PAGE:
Our research in comparative evolutionary biology focuses on the evolution of the multivariate phenotype. Current theoretical research emphasizes the development of phylogenetic comparative methods for multivariate datasets, and morphometric methods for characterizing patterns of shape variation and covariation. Current empirical work focuses largely on vertebrates, and examines macroevolutionary patterns of phenotypic diversification to decipher the tempo and mode by which phenotypic evolution occurs.
Developing Multivariate phylogenetic comparative methods
One current theoretical focus is on the mathematical merger of multivariate shape theory with phylogenetic comparative evolutionary biology. The evolution of multi-dimensional traits (such as shape) is complex, and considerable effort is required to properly merge the mathematical properties of such traits with the tenants of macroevolutionary theory. Our work in this regard has focused on developing new analytical methods that extend the underlying algebra of individual phylogenetic comparative methods, so that macroevolutionary hypotheses may be evaluated in high-dimensional multivariate datasets in the same manner as is presently accomplished with univariate data.
Recent efforts have resulted in the development of approaches for estimating phylogenetic signal in multivariate data, for evaluating multivariate evolutionary rates, for assessing the evolutionary covariation among sets of variables in a phylogenetic context, and approaches that generalize phylogenetic regression and anova for high-dimensional datasets. Our current theoretical work continues to extend the phylogenetic comparative toolkit in new directions to address questions not currently available with standard appraoches, and to extend additional univariate comparative methods to the multivariate arena.
Development of Morphometric Methods
A second theoretical focus is on the development of morphometric methods to address particular questions and hypotheses. Here our work concentrates on developing landmark-based geometric morphometrics for the characterization of shape, and quantification of patterns of shape variation and covariation. Recent efforts have focused on two areas: methods for the characterization of patterns of phenotypic change trajectories, and methods for comparing levels of integration and modularity in morphometric datasets.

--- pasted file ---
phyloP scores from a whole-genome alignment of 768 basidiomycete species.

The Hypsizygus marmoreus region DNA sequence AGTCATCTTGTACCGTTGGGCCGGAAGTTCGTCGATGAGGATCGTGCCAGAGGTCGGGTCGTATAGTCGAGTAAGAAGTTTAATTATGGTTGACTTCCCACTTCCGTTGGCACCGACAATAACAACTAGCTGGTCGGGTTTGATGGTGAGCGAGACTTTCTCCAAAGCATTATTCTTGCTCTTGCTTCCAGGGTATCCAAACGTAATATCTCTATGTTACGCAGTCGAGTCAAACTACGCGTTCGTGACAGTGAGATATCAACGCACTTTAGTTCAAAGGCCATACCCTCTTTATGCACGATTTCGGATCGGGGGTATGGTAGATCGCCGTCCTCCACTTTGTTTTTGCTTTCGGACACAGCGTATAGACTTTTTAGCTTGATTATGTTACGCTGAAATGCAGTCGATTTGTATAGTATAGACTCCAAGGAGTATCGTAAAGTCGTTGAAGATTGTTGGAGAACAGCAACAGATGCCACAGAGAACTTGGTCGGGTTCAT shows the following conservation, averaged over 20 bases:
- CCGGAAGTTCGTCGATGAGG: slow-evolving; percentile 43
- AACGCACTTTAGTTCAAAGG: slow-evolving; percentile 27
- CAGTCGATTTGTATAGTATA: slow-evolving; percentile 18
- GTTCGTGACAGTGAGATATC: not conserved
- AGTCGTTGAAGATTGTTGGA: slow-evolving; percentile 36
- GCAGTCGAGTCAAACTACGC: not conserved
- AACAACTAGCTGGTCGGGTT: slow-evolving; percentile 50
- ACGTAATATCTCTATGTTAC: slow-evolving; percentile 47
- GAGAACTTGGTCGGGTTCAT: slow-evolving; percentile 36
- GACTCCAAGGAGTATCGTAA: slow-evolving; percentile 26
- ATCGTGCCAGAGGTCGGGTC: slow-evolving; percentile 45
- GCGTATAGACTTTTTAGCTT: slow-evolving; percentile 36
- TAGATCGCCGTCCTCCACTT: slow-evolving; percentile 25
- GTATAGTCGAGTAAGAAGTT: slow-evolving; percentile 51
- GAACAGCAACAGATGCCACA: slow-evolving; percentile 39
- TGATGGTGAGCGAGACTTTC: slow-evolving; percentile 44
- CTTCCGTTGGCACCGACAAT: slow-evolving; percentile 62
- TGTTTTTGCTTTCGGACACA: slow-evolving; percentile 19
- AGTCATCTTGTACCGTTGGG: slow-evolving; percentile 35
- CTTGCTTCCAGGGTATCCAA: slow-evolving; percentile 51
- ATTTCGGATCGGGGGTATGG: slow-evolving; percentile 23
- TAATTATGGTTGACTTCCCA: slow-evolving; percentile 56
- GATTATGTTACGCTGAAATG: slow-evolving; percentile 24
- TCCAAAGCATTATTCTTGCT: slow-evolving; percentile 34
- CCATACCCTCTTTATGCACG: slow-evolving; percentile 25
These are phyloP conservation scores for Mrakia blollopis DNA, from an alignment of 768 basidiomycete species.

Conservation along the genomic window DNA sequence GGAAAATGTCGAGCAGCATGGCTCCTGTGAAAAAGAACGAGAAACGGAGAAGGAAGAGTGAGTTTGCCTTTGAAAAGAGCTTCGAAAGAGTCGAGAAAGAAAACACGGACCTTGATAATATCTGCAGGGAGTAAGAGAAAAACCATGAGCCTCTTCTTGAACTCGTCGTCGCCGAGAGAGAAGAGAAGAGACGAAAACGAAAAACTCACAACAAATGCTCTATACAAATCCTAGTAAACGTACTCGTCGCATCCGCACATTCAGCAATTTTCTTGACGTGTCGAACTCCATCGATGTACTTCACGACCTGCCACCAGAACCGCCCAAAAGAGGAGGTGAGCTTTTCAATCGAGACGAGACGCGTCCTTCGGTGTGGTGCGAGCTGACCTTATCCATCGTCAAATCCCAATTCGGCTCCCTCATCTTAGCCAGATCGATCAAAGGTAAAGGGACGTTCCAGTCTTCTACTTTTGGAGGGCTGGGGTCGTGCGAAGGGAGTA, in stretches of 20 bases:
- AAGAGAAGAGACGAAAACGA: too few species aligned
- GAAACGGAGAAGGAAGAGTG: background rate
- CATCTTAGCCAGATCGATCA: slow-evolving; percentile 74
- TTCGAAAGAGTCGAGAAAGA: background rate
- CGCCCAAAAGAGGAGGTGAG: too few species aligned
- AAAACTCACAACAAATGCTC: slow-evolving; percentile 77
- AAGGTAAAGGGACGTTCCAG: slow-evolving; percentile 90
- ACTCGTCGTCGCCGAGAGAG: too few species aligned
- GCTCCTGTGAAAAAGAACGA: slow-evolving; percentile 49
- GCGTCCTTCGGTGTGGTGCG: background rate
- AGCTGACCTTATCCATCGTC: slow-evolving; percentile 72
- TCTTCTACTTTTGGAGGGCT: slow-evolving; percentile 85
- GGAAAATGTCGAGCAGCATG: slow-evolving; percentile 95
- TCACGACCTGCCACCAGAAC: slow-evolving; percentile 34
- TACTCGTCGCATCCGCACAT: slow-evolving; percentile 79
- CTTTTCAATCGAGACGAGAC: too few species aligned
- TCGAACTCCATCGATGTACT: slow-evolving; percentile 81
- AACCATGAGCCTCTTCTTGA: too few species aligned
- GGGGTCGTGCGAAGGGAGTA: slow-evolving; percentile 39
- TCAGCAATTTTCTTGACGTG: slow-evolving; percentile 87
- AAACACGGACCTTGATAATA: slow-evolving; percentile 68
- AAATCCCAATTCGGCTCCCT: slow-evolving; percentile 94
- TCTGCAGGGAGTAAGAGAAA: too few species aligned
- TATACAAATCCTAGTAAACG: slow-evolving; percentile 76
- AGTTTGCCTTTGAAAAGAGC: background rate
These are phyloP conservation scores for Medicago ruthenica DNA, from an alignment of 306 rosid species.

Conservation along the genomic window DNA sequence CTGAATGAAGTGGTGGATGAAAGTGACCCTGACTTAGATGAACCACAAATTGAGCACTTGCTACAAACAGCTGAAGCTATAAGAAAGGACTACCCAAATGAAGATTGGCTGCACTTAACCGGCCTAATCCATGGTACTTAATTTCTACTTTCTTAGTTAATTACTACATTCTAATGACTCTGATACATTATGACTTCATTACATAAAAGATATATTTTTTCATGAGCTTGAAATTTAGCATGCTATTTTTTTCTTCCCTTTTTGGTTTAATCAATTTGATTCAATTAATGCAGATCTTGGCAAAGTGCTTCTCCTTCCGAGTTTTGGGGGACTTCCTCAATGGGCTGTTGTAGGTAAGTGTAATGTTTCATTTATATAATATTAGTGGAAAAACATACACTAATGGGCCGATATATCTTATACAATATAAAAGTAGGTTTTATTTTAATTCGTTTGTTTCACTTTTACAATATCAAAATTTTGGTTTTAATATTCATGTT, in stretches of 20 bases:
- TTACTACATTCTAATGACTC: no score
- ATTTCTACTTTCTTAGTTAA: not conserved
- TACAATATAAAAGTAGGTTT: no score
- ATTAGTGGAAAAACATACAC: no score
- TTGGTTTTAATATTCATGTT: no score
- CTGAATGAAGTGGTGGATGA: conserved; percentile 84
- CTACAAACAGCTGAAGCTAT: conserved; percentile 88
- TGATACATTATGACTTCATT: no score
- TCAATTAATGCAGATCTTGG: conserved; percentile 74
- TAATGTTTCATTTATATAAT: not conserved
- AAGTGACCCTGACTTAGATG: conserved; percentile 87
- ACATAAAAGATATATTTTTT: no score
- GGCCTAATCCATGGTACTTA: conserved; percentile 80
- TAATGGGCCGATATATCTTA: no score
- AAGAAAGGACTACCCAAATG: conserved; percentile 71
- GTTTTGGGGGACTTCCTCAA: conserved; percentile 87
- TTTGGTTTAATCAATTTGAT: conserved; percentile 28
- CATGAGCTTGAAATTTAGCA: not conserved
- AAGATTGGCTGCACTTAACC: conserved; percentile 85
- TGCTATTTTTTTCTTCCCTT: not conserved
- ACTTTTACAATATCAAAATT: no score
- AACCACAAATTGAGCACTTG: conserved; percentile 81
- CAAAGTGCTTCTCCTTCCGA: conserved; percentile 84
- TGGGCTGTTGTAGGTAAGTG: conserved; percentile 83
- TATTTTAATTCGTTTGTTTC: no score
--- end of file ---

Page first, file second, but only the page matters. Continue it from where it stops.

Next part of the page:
Our work also includes the dissemination of software packages for use by the scientific community. To that end we have developed the R-package geomorph; a comprehensive software package for performing all stages of geometric morphometric analyses of landmark data. With geomorph one may read, manipulate, and digitize 2D and 3D landmark data, generate shape variables, perform statistical analyses of shape variation and covariation, and provide graphical depictions of shapes and patterns of shape variation. The analytical methods in geomorph may also be used on other multivariate phenotypic datasets. Finally, all new analytical methods developed in the lab, including phylogenetic comparative methods for high-dimensional multivariate data, are included in geomorph for use by other researchers.
MacroevolutionAry patterns and processes
At the macroevolutionary level, we are investigating how ecological factors, such as species interactions and differences in ecological regime, affect patterns of morphological variation and diversification. We utilize a comparative phylogenetic approach to investigate these patterns, with a focus on plethodontid salamanders (though we work on other taxonomic groups as well). For the former, we leverage decades of empirical discoveries at microevolutionary scales to motivate and generate testable hypotheses at the macroevolutionary level regarding how ecological forces may shape patterns of morphological diversification over time.
To date our work has shed light on how rates of phenotypic evolution relate to patterns of species diversification, and how distinct ecological regimes affect rates of morphological evolution. Our current work examines the tempo and mode of morphological evolution across salamanders experiencing distinct ecological selective regimes. Earlier work demonstrated that these lineages are exposed to distinct ecological selective regimes, and that selection appears to operate on different morphological traits, generating testable predictions at the macroevolutionary level. We are currently testing these predictions in a phylogenetic context to decipher whether rates of morphological evolution, and patterns of morphological convergence, correspond to predictions based on ecological theory.